Sunnyvale’s City Council has approved the new map for its City Council districts.
On Feb. 22, the Council approved the map unanimously.
Map 101 V2C, the preferred map, was adopted. This was also the most popular map among residents. The new map keeps districts 4, 5 and 6 intact. It keeps the Cherry Orchard and Villa Cerise apartments in District 2 and it aligns with school attendance boundaries in the Sunnyvale School District.
The map also moves Las Palmas and single-family homes in the Cherry Orchard areas from District 2 to District 1 and the Nimitz area from District 1 to District 3. The latter change aligns with the Cupertino Union School District boundaries.
City staff says there was minor concern among the public because a few of the districts are oddly shaped. “More than just a handful of times” members of the public mentioned a distrust of the government and questioned whether this was a form of gerrymandering.
However, Sunnyvale city staff says the district lines in Map 101 V2C make sure communities of interest, as well as equal distribution of the voting population, are taken into account.
Surgical Notch in Redistricting Map
One of the big questions surrounded the “surgical notch” between districts 5 and 6.
Karen, the District 5 Commissioner, said the notch was implemented because there are two very vocal communities of interest in the area – the S.N.A.I.L. community and a mobile home park. If there were smooth lines, the S.N.A.I.L. community would be split and the mobile home park would be in a different district than a majority of the parks in Sunnyvale. With the “surgical notch,” that’s not an issue.
Valerie, the Chair of the S.N.A.I.L. neighborhood, urged the Council to accept the “surgical notch” and keep S.N.A.I.L. in a single district.
“I really would encourage you to consider taking into consideration the recommendation of the redistricting commission,” said Valerie. “I really want to thank – a big shout out – to the deputy city manager, who really heard the issue that we were faced [with] and I support wholeheartedly the recommendation of the district commissions in adopting the surgical notch that would keep the mobile home parks in District 6 and reunite Carolinas and Fair Oaks residents back into District 5.”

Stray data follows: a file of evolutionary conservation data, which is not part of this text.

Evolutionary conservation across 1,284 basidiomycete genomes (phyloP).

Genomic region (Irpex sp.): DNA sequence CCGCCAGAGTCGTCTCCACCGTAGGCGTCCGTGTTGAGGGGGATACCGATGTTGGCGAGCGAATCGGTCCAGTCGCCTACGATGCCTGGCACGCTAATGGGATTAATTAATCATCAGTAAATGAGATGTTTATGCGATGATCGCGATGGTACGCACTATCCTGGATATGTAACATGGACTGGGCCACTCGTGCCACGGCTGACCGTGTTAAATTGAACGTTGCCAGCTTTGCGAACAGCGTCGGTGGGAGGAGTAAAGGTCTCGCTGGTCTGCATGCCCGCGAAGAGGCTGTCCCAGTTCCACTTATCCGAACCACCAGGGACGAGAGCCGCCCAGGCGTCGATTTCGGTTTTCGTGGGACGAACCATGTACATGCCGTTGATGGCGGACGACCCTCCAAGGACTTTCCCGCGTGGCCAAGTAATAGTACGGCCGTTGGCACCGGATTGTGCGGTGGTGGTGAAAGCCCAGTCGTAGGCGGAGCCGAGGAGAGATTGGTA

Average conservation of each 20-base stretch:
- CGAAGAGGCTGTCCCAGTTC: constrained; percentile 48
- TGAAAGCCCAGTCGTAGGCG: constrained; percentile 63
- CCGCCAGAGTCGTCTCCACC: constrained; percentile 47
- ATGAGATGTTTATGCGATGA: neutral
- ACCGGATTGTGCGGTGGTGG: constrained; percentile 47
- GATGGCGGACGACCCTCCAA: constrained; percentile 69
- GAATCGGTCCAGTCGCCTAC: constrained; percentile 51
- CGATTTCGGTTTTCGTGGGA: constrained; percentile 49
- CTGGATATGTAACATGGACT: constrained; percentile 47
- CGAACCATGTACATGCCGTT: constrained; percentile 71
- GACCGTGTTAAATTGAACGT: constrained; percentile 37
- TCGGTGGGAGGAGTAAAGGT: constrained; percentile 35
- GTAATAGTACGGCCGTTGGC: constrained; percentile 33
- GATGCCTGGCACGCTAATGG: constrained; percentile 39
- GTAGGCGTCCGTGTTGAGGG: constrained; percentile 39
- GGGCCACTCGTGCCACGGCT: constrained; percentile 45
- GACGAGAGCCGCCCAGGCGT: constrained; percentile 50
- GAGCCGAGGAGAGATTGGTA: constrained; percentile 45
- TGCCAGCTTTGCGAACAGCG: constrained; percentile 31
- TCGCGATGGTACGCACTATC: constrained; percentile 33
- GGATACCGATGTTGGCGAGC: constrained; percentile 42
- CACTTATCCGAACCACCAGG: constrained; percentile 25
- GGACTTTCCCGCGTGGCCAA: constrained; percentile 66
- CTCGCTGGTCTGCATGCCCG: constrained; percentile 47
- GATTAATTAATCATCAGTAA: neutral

“I’m really happy that we were able to confront the notch, defeat the notch problem in a way that’s going to be able to encompass that community feedback and work with our Registrar of Voters and just really minimize any huge impacts from one individual problem,” said Vice Mayor Alysa Cisneros.
Concerns Over Diversity of Map Options
Council Member Glenn Hendricks was frustrated by the seemingly similar maps presented to the Council.
“The three maps appear to be different without a distinction,” said Hendricks.
City staff said the Redistricting Commission had a “very robust discussion” about the maps and ultimately chose three maps to present to the Council.
New Council Member Up to Speed
The newest member of the Council, Tony Spitaleri, was up to speed in time for the redistricting vote. He says he’s happy with the result.
“I felt [the map] addressed everything that had to be addressed. The notches were taken care of and I felt that the community would be very served by what they recommended,” said Spitaleri.
Redistricting Map Background
Voting will not change under the new redistricting map. Odd districts will elect council members in 2022 and even districts will elect council members in 2024.
The process of redistricting started last year when the City Council created the Redistricting Commission. The Commission hosted community surveys, held a public workshop and several pop-up events throughout Sunnyvale to complete the final map.
Redistricting is required every ten years based on state and federal laws. New districts must be drawn based on the latest Census data, in this case, the 2020 Census.